To summarize, there is a need to fill the gap: Today, more than ever before in India’s history, it is up to civil society, and media and parliament and the judiciary and those in Government of the right disposition to advocate for better quality public policy for which people-level, all India, rigorously collected properly analyzed information needs to be independently obtained and made available. No such data is available today in India, economic and public policy development and evaluation of its effectiveness is not based as much as it should be on rigorous information on the end beneficiaries of such policy – Indian people or households. Governments do put out some data, but it is usually ‘outlay’ data rather than ‘outcome data’; and household survey data put out by the government is either the Census of India which comes out once in ten years or the NSSO which limits its scope to expenditure and a few more indicators.  Program evaluation of social programs are done by the government and by private sector experts engaged by them or by other finding partners like multilateral agencies, but on a limited geographic scale and again, and not representative of the people of India.

The ICE 360° Survey: In this background, the current proposal is to rebuild on the widely acclaimed work already being done in this arena by PRICE, and to ensure its continuity on which much of the thinking about the Indian Consumer Economy and Citizens’ Environment rests – whether it be in the arena of government policy, business strategy or academic research, not just in India but globally.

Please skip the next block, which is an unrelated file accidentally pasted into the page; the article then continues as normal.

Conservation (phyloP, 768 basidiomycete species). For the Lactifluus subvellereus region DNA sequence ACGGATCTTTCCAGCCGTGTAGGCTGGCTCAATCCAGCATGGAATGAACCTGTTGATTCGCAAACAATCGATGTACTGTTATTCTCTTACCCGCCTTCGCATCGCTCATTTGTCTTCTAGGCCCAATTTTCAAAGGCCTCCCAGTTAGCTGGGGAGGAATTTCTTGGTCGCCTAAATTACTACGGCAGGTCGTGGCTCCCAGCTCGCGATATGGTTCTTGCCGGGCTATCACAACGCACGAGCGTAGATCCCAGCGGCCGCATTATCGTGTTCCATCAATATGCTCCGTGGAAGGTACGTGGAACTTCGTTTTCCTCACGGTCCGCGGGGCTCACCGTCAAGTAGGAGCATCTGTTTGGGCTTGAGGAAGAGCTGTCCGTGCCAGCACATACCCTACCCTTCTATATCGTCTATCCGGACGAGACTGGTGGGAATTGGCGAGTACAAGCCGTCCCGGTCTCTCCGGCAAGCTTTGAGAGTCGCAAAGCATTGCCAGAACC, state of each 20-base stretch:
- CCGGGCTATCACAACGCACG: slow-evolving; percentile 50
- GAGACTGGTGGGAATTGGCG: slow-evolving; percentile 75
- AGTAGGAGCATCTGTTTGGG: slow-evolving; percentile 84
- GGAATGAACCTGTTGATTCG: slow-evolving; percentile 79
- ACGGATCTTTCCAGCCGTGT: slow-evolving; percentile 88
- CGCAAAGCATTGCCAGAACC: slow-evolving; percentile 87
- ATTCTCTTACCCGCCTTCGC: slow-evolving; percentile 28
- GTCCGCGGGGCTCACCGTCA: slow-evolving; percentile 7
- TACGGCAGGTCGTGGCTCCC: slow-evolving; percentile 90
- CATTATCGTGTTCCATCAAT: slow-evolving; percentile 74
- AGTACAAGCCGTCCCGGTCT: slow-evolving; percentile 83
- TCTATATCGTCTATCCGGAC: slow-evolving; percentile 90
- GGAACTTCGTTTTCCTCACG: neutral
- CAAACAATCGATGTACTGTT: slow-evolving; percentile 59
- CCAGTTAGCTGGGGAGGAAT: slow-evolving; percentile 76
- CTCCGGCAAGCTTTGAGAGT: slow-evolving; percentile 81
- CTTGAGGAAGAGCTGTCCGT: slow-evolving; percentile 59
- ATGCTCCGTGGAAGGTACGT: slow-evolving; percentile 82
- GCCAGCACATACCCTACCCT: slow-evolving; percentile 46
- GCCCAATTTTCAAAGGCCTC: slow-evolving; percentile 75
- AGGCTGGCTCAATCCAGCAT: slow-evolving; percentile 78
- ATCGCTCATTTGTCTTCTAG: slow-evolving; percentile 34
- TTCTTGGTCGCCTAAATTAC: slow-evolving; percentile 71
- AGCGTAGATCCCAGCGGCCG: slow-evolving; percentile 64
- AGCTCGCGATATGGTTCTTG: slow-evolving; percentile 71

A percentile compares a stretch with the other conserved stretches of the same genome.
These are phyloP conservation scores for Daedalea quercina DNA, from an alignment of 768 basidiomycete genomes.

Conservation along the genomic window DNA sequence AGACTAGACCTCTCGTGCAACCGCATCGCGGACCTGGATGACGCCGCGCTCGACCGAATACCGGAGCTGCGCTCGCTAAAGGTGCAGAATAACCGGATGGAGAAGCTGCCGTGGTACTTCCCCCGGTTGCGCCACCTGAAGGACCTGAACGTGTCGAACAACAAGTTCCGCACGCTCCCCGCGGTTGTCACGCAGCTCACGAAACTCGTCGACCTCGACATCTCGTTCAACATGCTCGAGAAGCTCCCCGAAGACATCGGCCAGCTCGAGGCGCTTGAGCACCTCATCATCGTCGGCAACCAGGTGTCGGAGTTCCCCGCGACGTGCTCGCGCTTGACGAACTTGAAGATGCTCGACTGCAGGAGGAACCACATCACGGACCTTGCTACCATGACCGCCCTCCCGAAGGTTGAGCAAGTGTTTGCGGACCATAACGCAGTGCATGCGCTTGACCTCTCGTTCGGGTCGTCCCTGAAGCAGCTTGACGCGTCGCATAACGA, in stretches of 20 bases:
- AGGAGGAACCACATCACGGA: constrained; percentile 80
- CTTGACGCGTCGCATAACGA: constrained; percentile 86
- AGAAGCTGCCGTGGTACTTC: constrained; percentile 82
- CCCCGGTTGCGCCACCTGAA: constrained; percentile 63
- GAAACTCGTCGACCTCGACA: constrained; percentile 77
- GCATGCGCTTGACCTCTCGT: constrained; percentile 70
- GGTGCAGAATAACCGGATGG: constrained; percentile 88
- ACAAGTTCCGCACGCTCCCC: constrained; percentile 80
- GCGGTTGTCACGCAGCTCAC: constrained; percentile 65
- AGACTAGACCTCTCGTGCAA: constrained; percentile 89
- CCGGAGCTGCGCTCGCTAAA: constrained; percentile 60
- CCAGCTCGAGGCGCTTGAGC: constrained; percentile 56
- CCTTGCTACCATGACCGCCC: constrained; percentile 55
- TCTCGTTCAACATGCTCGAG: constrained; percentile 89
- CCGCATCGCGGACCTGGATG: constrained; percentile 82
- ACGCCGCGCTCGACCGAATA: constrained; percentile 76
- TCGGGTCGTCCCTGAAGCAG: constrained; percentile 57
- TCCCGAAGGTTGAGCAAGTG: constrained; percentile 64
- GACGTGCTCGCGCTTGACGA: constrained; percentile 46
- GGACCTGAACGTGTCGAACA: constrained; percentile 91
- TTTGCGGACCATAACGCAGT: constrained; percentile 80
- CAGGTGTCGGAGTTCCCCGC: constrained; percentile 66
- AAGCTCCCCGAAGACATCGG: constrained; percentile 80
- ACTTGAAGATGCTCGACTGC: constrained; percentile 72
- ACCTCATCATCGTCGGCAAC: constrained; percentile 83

To summarise, ICE 360° Surveys help in understanding how the pattern of distribution of well-being can be related to patterns of economic activity and the returns to labour, capital and land, and to the way in which societies are organised. The second reflects the concern of policy makers to determine the need for both universal and socially targeted actions on different socio-economic groups and to assess their impact. The third is an interest in how level of measures (low versus high) influence overall household well-being. Also, which groups in Indian society benefit from economic development and which, if any, are left out? With such knowledge policies can be formulated or reformulated to distribute or redistribute the fruits of the development efforts.

Also, as NOT-FOR PROFIT research entity, ICE 360° is having unique advantage to undertake dedicated research on India’s Citizen Environment as well as India’s Consumer Economy aiming to strengthen the quality of public policy by providing missing links of information and insight.